Jokes

You were a teenager once, surely you STILL have jokes from high school you use.

Most teens are very light hearted. They’re stressed out, but they still have time for jokes with their friends. If your characters don’t joke around with their best friends, then I can’t imagine they are that close. . .

Swearing

Once you hit seventh grade, you’re suddenly exposed to a brand new language: swearing. Once again, teens like to act older than they are so they swear, a lot.

I understand that sometimes the rating of your book doesn’t permit using the actual words, but go for the Rick Riordan method (author of the Percy Jackson series and many others). His publishing company is Disney so he has to be very careful of his content. To get around his character’s swearing, he just says, ‘cursing’. Sometimes they swear in Greek, but otherwise the actual words they use never appear in writing.

If you are capable of going for gold with the swears then just be aware that some of your characters may have potty mouths. Not all of them should be this way obviously, but the majority, especially ‘tough’ men, will be fluent in ‘swears’.

Talking Dirty

Teenagers are suddenly very exposed to hormones. They’re all over the place sexually and they like to express this. They ‘talk dirty’ (to put it nicely) when they’re attracted to someone. They’ll even do it jokingly to their friends.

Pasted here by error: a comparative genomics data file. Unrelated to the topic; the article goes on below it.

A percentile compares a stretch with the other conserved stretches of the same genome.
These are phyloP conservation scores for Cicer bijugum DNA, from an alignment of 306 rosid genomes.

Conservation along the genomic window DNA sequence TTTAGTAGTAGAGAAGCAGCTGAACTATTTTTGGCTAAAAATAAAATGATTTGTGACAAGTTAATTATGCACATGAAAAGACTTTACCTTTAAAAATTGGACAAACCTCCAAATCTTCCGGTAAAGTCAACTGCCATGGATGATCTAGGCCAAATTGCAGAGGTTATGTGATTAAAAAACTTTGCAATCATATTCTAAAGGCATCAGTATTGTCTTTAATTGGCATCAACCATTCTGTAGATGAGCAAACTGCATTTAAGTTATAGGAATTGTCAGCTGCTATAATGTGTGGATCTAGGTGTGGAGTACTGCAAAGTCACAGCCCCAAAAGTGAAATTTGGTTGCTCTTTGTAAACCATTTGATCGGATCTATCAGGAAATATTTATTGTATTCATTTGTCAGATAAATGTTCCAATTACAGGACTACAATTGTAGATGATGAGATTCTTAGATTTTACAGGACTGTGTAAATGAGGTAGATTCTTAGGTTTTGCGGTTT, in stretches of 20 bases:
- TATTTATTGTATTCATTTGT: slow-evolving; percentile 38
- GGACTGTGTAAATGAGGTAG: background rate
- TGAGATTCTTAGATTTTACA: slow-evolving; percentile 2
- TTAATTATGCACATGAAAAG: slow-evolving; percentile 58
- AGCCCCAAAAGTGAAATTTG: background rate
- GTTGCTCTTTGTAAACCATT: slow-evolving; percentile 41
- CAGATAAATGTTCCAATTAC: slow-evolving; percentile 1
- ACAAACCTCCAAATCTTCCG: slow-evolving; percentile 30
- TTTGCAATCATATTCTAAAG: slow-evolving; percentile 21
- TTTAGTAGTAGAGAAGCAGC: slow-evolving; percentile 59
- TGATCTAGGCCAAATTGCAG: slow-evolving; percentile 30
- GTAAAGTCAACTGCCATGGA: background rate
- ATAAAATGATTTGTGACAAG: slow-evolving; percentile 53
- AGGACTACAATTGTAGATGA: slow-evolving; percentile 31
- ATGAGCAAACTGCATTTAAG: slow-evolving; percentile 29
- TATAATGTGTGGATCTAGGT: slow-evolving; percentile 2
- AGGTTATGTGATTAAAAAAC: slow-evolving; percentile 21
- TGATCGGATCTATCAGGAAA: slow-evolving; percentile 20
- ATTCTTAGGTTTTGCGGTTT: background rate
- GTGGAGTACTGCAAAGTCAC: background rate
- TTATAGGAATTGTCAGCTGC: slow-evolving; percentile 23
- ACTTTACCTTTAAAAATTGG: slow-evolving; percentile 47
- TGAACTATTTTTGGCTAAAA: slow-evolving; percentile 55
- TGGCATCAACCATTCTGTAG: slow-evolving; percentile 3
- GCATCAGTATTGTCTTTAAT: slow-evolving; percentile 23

Don’t lie and say you haven’t ever pretended to act like your in love with your friends as a joke. Teenagers are weird, but you already know that.

No, not all your characters need to be telling girls that they have a good ‘rack’ or anything, but your ‘bad boy’ characters may do so.

It’s all up to you!

Dramatic

What goes best with acting? Drama.

Teenagers are super dramatic! They get a cut, and they think they’re dying. Their boyfriend breaks up with them, and they’re suddenly creating schemes for revenge.

Teenagers are just one big hyperbole.

I don’t even know how else to describe this topic. Teenagers are a mess and they like to believe exactly that. They’re melodramatic to put it nicely.

Of course, these tips shouldn’t apply to all your characters. Some teenagers are nothing like the majority of their breed.

Just make sure your teenagers stay realistic to their nature.

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Author: Madi Uram

I'm just another young writer hoping to get noticed in the world of publication. The majority of my time is put into writing novels, but I'm no stranger to journalism, playwriting, and critical essay's, too. I'm also the author of "The Little Paragons" which can be found on Amazon.com.

3 thoughts on “How Ya Make De Teenage Dialogue

  1. Hi I’m Shreya!
    Love the post. You have great content on your blog. Looking forward to reading more of your posts.
    I am relatively new to the blogging forum so please feel free to visit my blog and leave some feedback if you even find the time.
    Enjoy your summer.
    Smiles,
    Shreya xx
    http://www.shreya24x7.wordpress.com

    Like

  2. Pingback: Writing Relationships: Adults and Teenagers | Writing Every Which Way